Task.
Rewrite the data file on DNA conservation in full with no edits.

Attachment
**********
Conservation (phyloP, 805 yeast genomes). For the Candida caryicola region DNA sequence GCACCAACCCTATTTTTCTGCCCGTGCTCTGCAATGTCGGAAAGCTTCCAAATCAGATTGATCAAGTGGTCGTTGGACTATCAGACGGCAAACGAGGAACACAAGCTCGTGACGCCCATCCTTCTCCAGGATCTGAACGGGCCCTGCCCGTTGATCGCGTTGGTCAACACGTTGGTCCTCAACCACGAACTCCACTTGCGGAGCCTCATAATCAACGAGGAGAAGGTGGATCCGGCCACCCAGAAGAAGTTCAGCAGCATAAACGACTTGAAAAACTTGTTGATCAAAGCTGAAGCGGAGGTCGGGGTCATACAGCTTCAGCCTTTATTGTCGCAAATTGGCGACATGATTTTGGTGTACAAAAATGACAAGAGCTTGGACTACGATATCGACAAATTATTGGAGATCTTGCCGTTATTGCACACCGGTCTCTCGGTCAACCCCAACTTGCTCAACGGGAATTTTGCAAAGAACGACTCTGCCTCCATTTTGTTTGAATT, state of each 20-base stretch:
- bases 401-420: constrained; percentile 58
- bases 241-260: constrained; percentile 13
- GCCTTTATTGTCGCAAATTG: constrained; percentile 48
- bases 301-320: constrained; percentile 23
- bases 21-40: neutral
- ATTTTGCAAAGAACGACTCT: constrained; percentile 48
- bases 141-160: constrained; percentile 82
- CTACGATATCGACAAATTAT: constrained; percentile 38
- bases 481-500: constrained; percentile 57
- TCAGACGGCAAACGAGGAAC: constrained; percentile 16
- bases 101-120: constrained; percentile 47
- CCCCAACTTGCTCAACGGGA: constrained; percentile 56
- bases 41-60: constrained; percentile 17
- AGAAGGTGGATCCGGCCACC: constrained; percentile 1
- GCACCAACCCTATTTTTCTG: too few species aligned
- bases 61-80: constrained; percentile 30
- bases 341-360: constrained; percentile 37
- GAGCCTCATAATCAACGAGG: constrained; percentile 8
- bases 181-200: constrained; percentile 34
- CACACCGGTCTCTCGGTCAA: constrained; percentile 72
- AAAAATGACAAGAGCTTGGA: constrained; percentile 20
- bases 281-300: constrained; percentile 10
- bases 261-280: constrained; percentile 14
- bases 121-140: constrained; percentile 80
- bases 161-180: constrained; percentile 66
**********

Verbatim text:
Conservation (phyloP, 805 yeast genomes). For the Candida caryicola region DNA sequence GCACCAACCCTATTTTTCTGCCCGTGCTCTGCAATGTCGGAAAGCTTCCAAATCAGATTGATCAAGTGGTCGTTGGACTATCAGACGGCAAACGAGGAACACAAGCTCGTGACGCCCATCCTTCTCCAGGATCTGAACGGGCCCTGCCCGTTGATCGCGTTGGTCAACACGTTGGTCCTCAACCACGAACTCCACTTGCGGAGCCTCATAATCAACGAGGAGAAGGTGGATCCGGCCACCCAGAAGAAGTTCAGCAGCATAAACGACTTGAAAAACTTGTTGATCAAAGCTGAAGCGGAGGTCGGGGTCATACAGCTTCAGCCTTTATTGTCGCAAATTGGCGACATGATTTTGGTGTACAAAAATGACAAGAGCTTGGACTACGATATCGACAAATTATTGGAGATCTTGCCGTTATTGCACACCGGTCTCTCGGTCAACCCCAACTTGCTCAACGGGAATTTTGCAAAGAACGACTCTGCCTCCATTTTGTTTGAATT, state of each 20-base stretch:
- bases 401-420: constrained; percentile 58
- bases 241-260: constrained; percentile 13
- GCCTTTATTGTCGCAAATTG: constrained; percentile 48
- bases 301-320: constrained; percentile 23
- bases 21-40: neutral
- ATTTTGCAAAGAACGACTCT: constrained; percentile 48
- bases 141-160: constrained; percentile 82
- CTACGATATCGACAAATTAT: constrained; percentile 38
- bases 481-500: constrained; percentile 57
- TCAGACGGCAAACGAGGAAC: constrained; percentile 16
- bases 101-120: constrained; percentile 47
- CCCCAACTTGCTCAACGGGA: constrained; percentile 56
- bases 41-60: constrained; percentile 17
- AGAAGGTGGATCCGGCCACC: constrained; percentile 1
- GCACCAACCCTATTTTTCTG: too few species aligned
- bases 61-80: constrained; percentile 30
- bases 341-360: constrained; percentile 37
- GAGCCTCATAATCAACGAGG: constrained; percentile 8
- bases 181-200: constrained; percentile 34
- CACACCGGTCTCTCGGTCAA: constrained; percentile 72
- AAAAATGACAAGAGCTTGGA: constrained; percentile 20
- bases 281-300: constrained; percentile 10
- bases 261-280: constrained; percentile 14
- bases 121-140: constrained; percentile 80
- bases 161-180: constrained; percentile 66